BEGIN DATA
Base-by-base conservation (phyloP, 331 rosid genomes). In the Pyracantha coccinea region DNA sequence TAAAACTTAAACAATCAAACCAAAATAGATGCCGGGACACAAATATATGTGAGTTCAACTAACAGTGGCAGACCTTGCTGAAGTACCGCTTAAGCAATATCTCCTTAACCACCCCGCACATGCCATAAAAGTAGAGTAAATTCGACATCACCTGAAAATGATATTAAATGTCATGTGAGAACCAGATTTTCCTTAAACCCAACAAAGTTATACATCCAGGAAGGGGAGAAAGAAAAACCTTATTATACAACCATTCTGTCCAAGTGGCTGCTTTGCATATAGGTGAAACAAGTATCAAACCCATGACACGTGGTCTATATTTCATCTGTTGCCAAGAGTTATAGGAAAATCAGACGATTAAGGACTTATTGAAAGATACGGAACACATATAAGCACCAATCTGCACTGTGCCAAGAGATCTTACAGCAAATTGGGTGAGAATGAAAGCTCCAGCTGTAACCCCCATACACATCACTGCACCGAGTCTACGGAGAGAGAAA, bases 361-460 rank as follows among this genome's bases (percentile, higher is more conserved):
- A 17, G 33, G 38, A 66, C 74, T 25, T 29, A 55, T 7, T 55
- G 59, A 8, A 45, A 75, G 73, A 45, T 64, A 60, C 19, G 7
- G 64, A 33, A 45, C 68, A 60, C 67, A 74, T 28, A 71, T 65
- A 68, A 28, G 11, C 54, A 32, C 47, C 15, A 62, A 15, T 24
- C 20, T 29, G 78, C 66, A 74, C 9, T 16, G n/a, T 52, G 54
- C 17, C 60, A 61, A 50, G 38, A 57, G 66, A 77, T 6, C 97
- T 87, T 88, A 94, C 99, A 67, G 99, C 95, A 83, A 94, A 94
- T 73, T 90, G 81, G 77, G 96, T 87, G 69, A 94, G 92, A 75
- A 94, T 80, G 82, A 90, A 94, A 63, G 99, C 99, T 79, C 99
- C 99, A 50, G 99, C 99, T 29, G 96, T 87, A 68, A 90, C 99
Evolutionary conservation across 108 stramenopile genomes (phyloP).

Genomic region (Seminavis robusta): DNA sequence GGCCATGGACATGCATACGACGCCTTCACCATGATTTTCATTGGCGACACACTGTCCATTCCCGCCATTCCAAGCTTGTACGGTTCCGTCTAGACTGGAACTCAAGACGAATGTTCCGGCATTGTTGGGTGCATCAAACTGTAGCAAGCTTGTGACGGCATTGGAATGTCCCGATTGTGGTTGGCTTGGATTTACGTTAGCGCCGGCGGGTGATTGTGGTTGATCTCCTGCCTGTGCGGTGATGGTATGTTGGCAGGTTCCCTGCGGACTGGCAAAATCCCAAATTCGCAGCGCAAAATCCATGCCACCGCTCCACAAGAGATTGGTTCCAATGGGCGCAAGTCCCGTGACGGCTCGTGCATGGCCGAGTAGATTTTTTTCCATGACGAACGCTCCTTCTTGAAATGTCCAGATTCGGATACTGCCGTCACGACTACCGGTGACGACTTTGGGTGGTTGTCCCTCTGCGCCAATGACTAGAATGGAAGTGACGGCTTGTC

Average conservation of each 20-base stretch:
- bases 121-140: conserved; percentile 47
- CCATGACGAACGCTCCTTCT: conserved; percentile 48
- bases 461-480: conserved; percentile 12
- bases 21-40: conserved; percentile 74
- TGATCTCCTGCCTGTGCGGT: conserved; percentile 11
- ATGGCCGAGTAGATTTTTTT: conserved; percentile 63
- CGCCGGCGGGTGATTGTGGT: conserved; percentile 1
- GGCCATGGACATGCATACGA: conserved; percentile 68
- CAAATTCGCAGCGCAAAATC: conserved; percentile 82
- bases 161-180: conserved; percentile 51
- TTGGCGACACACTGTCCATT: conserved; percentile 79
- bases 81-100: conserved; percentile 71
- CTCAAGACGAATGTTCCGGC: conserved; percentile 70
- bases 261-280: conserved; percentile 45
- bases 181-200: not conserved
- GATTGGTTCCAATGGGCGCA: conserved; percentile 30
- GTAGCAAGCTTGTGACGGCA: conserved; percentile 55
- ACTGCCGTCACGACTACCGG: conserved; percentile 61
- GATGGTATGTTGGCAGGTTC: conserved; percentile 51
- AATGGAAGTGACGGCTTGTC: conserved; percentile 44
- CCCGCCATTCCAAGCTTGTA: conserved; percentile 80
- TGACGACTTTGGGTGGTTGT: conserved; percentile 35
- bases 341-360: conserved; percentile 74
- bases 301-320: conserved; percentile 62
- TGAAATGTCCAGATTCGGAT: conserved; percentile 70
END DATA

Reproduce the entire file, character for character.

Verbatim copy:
Base-by-base conservation (phyloP, 331 rosid genomes). In the Pyracantha coccinea region DNA sequence TAAAACTTAAACAATCAAACCAAAATAGATGCCGGGACACAAATATATGTGAGTTCAACTAACAGTGGCAGACCTTGCTGAAGTACCGCTTAAGCAATATCTCCTTAACCACCCCGCACATGCCATAAAAGTAGAGTAAATTCGACATCACCTGAAAATGATATTAAATGTCATGTGAGAACCAGATTTTCCTTAAACCCAACAAAGTTATACATCCAGGAAGGGGAGAAAGAAAAACCTTATTATACAACCATTCTGTCCAAGTGGCTGCTTTGCATATAGGTGAAACAAGTATCAAACCCATGACACGTGGTCTATATTTCATCTGTTGCCAAGAGTTATAGGAAAATCAGACGATTAAGGACTTATTGAAAGATACGGAACACATATAAGCACCAATCTGCACTGTGCCAAGAGATCTTACAGCAAATTGGGTGAGAATGAAAGCTCCAGCTGTAACCCCCATACACATCACTGCACCGAGTCTACGGAGAGAGAAA, bases 361-460 rank as follows among this genome's bases (percentile, higher is more conserved):
- A 17, G 33, G 38, A 66, C 74, T 25, T 29, A 55, T 7, T 55
- G 59, A 8, A 45, A 75, G 73, A 45, T 64, A 60, C 19, G 7
- G 64, A 33, A 45, C 68, A 60, C 67, A 74, T 28, A 71, T 65
- A 68, A 28, G 11, C 54, A 32, C 47, C 15, A 62, A 15, T 24
- C 20, T 29, G 78, C 66, A 74, C 9, T 16, G n/a, T 52, G 54
- C 17, C 60, A 61, A 50, G 38, A 57, G 66, A 77, T 6, C 97
- T 87, T 88, A 94, C 99, A 67, G 99, C 95, A 83, A 94, A 94
- T 73, T 90, G 81, G 77, G 96, T 87, G 69, A 94, G 92, A 75
- A 94, T 80, G 82, A 90, A 94, A 63, G 99, C 99, T 79, C 99
- C 99, A 50, G 99, C 99, T 29, G 96, T 87, A 68, A 90, C 99
Evolutionary conservation across 108 stramenopile genomes (phyloP).

Genomic region (Seminavis robusta): DNA sequence GGCCATGGACATGCATACGACGCCTTCACCATGATTTTCATTGGCGACACACTGTCCATTCCCGCCATTCCAAGCTTGTACGGTTCCGTCTAGACTGGAACTCAAGACGAATGTTCCGGCATTGTTGGGTGCATCAAACTGTAGCAAGCTTGTGACGGCATTGGAATGTCCCGATTGTGGTTGGCTTGGATTTACGTTAGCGCCGGCGGGTGATTGTGGTTGATCTCCTGCCTGTGCGGTGATGGTATGTTGGCAGGTTCCCTGCGGACTGGCAAAATCCCAAATTCGCAGCGCAAAATCCATGCCACCGCTCCACAAGAGATTGGTTCCAATGGGCGCAAGTCCCGTGACGGCTCGTGCATGGCCGAGTAGATTTTTTTCCATGACGAACGCTCCTTCTTGAAATGTCCAGATTCGGATACTGCCGTCACGACTACCGGTGACGACTTTGGGTGGTTGTCCCTCTGCGCCAATGACTAGAATGGAAGTGACGGCTTGTC

Average conservation of each 20-base stretch:
- bases 121-140: conserved; percentile 47
- CCATGACGAACGCTCCTTCT: conserved; percentile 48
- bases 461-480: conserved; percentile 12
- bases 21-40: conserved; percentile 74
- TGATCTCCTGCCTGTGCGGT: conserved; percentile 11
- ATGGCCGAGTAGATTTTTTT: conserved; percentile 63
- CGCCGGCGGGTGATTGTGGT: conserved; percentile 1
- GGCCATGGACATGCATACGA: conserved; percentile 68
- CAAATTCGCAGCGCAAAATC: conserved; percentile 82
- bases 161-180: conserved; percentile 51
- TTGGCGACACACTGTCCATT: conserved; percentile 79
- bases 81-100: conserved; percentile 71
- CTCAAGACGAATGTTCCGGC: conserved; percentile 70
- bases 261-280: conserved; percentile 45
- bases 181-200: not conserved
- GATTGGTTCCAATGGGCGCA: conserved; percentile 30
- GTAGCAAGCTTGTGACGGCA: conserved; percentile 55
- ACTGCCGTCACGACTACCGG: conserved; percentile 61
- GATGGTATGTTGGCAGGTTC: conserved; percentile 51
- AATGGAAGTGACGGCTTGTC: conserved; percentile 44
- CCCGCCATTCCAAGCTTGTA: conserved; percentile 80
- TGACGACTTTGGGTGGTTGT: conserved; percentile 35
- bases 341-360: conserved; percentile 74
- bases 301-320: conserved; percentile 62
- TGAAATGTCCAGATTCGGAT: conserved; percentile 70